I’m just saving…April 2018

It is time once again, dear reader, for the discussion of my private financial laundry.  I hope maintaining a journal of my savings will help provide additional motivation and allow me to spot trends.  If you are more interested in investing topics, feel free to move along, as I won’t be discussing my new, huge, Disney/Netflix merger arbitrage position in this post. Continue reading “I’m just saving…April 2018”

I’m Just Saving…Personal Finance Diary

Ok so no one commented eager to read about retail REITs, so I’m going to do a personal finance post.  For those of you more interested in posts about investing, “move along, nothing to see here.”  I hope this will not crater my readership, but I thought I would start regular posts (likely monthly) tracking my savings and marketable securities levels.  This will serve a diary for me and hopefully as motivation. Continue reading “I’m Just Saving…Personal Finance Diary”

Buying What No One is Selling

I was just looking at the ads on my site and on another couple of finance sites and was inspired to post this. On my site (although I have been proactive about rejecting ads) and others you will see ads for peer-to-peer lending services, privately traded real estate investment trusts, initial coin offerings, tax liens, gold, oil and gas leases, etc…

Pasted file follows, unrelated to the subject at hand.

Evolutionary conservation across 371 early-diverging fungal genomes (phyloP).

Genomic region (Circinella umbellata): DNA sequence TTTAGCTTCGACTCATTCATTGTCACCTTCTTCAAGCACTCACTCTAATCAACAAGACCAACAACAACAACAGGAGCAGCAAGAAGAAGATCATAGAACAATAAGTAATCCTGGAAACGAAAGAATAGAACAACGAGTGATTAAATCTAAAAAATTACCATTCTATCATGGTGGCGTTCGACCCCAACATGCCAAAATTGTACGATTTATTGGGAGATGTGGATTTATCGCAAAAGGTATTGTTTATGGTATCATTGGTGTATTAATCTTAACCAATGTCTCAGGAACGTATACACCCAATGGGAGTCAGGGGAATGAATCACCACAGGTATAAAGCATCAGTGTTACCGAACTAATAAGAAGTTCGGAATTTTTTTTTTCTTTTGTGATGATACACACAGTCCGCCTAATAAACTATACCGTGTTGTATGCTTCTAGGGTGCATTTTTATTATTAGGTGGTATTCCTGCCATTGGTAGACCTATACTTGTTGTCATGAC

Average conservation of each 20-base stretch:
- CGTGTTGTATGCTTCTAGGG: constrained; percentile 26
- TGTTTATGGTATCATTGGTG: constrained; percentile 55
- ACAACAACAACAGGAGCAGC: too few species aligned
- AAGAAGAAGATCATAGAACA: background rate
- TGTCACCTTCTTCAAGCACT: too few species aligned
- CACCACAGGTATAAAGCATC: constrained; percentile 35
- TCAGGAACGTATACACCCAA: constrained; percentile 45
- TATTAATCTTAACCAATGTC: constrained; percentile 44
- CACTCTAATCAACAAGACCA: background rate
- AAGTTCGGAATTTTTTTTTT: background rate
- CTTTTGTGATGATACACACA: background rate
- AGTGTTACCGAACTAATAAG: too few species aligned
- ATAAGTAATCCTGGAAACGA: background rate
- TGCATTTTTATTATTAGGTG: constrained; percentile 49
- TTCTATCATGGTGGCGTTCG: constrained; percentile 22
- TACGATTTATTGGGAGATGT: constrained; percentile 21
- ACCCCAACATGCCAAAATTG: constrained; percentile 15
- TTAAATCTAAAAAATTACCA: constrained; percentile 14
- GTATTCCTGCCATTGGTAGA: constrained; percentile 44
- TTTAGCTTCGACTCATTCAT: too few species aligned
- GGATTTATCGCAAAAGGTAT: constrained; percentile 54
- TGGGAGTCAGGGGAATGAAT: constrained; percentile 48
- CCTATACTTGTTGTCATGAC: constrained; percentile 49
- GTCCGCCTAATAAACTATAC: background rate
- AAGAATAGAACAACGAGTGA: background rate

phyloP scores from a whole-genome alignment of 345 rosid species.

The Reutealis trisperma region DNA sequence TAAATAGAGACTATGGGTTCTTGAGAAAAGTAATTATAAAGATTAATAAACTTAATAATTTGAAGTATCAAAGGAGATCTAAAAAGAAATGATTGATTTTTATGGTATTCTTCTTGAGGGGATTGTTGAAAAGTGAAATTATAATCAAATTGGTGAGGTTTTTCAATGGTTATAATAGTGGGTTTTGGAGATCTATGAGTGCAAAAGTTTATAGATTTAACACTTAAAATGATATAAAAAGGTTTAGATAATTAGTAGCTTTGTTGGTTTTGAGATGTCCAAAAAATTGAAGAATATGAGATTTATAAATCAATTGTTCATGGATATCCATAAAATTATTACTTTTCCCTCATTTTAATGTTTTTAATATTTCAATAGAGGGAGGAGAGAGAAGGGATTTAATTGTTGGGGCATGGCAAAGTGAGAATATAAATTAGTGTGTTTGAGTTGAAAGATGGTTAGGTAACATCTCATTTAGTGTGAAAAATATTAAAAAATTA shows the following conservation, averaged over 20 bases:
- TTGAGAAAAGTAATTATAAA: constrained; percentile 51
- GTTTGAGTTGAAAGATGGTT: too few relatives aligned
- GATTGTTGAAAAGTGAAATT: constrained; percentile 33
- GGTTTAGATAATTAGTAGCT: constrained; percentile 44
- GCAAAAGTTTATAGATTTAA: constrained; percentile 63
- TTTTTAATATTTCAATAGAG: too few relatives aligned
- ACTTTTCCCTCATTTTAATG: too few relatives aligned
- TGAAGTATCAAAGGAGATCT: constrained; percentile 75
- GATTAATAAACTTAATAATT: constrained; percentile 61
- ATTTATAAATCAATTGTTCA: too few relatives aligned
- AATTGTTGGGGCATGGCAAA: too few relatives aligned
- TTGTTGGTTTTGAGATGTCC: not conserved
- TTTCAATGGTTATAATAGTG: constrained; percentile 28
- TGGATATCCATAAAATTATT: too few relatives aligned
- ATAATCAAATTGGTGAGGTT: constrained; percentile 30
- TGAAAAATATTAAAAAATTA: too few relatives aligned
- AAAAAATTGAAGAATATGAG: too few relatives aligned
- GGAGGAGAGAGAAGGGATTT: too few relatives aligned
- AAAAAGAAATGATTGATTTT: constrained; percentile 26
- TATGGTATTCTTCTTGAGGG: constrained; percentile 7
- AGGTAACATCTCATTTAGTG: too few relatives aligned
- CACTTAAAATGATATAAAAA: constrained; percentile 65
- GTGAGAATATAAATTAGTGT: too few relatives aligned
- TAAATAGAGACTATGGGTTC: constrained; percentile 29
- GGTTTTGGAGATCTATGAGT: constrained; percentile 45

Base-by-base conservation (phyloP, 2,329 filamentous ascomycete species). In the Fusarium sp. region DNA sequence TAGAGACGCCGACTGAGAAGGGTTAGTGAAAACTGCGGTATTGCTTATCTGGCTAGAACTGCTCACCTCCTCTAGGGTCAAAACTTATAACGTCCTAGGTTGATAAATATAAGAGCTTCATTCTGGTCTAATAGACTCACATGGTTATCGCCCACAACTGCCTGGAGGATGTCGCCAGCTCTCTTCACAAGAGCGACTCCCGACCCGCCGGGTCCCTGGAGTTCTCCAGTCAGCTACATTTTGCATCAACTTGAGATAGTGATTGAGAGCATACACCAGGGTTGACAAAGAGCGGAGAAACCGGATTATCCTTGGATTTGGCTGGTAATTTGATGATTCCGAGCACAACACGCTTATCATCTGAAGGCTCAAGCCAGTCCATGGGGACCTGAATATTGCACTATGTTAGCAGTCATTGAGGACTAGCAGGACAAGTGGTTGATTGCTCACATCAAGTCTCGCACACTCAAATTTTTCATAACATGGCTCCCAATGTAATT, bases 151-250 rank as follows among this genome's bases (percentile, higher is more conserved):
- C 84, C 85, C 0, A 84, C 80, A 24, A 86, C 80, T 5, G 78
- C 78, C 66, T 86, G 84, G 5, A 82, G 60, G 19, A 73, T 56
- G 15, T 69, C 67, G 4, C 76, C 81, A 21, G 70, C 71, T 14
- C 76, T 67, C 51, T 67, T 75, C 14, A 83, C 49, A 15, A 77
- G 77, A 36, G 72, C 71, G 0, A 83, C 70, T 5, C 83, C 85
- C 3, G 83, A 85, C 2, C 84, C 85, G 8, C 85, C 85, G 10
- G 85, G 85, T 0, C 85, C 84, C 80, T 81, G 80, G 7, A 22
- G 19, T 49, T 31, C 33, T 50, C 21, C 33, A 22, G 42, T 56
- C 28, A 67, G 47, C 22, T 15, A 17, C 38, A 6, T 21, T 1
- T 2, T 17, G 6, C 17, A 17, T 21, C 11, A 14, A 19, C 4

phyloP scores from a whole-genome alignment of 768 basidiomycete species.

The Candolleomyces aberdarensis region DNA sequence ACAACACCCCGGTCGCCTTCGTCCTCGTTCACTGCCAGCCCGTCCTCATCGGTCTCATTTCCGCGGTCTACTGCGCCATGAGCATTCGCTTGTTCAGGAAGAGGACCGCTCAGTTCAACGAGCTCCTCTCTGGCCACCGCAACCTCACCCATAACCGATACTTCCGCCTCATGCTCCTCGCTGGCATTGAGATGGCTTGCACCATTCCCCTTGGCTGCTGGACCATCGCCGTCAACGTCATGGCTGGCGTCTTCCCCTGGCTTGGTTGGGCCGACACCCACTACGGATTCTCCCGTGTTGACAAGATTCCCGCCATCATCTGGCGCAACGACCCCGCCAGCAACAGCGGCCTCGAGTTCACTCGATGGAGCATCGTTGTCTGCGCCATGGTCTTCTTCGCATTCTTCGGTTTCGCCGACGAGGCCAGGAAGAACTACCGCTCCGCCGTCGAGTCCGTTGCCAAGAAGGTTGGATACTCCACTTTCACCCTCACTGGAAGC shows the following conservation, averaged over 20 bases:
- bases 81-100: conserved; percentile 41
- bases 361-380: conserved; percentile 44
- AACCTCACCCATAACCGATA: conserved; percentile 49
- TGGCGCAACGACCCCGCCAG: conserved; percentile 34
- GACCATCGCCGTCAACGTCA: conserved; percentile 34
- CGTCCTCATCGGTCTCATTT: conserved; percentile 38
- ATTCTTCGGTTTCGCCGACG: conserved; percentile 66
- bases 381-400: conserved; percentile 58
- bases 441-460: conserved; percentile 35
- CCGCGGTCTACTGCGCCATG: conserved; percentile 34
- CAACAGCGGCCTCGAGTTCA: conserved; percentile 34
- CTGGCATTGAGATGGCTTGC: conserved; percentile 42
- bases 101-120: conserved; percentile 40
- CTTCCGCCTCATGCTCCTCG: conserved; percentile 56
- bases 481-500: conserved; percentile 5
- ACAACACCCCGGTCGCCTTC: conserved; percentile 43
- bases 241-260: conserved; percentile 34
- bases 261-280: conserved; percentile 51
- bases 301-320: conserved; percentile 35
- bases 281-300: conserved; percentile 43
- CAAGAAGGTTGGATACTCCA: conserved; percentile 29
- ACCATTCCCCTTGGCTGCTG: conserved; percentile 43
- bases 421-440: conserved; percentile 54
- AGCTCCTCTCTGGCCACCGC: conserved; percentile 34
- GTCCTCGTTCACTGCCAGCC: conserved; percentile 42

Most of these have serious fee, tax, or other short comings.  This led me to think, “Maybe good investments are the ones that no one is selling?” continue

Year End Moves: I Bonds

This will be a quick post.  I wanted to suggest a few “year end” sort of personal finance moves for the more retail investor types among us.

First, you should max out your tax advantaged accounts.  If you are unable to max them out for 2017, you should increase your contribution in the new year to move in that direction.  In the future, I plan a post about why we should automate our savings. For now, pay yourself first by automatically saving.  If you are not able to max out available tax advantaged accounts, consider increasing your contributions by 100% of any raises you receive (50% if you are particularly strapped for cash).  I will leave the Roth versus Traditional analysis for your consideration.  Go to the MadFientist blog for more information to be used in making your decision.

Second, you should consider buying $10,000 (or whatever you desire your bond allocation for this year to be) in U.S. Treasury Series I savings bonds (“I Bonds”).  There are compelling reasons why investors should purchase zero additional bonds until they have purchased all of the I Bonds the U.S. allows each year. Continue reading “Year End Moves: I Bonds”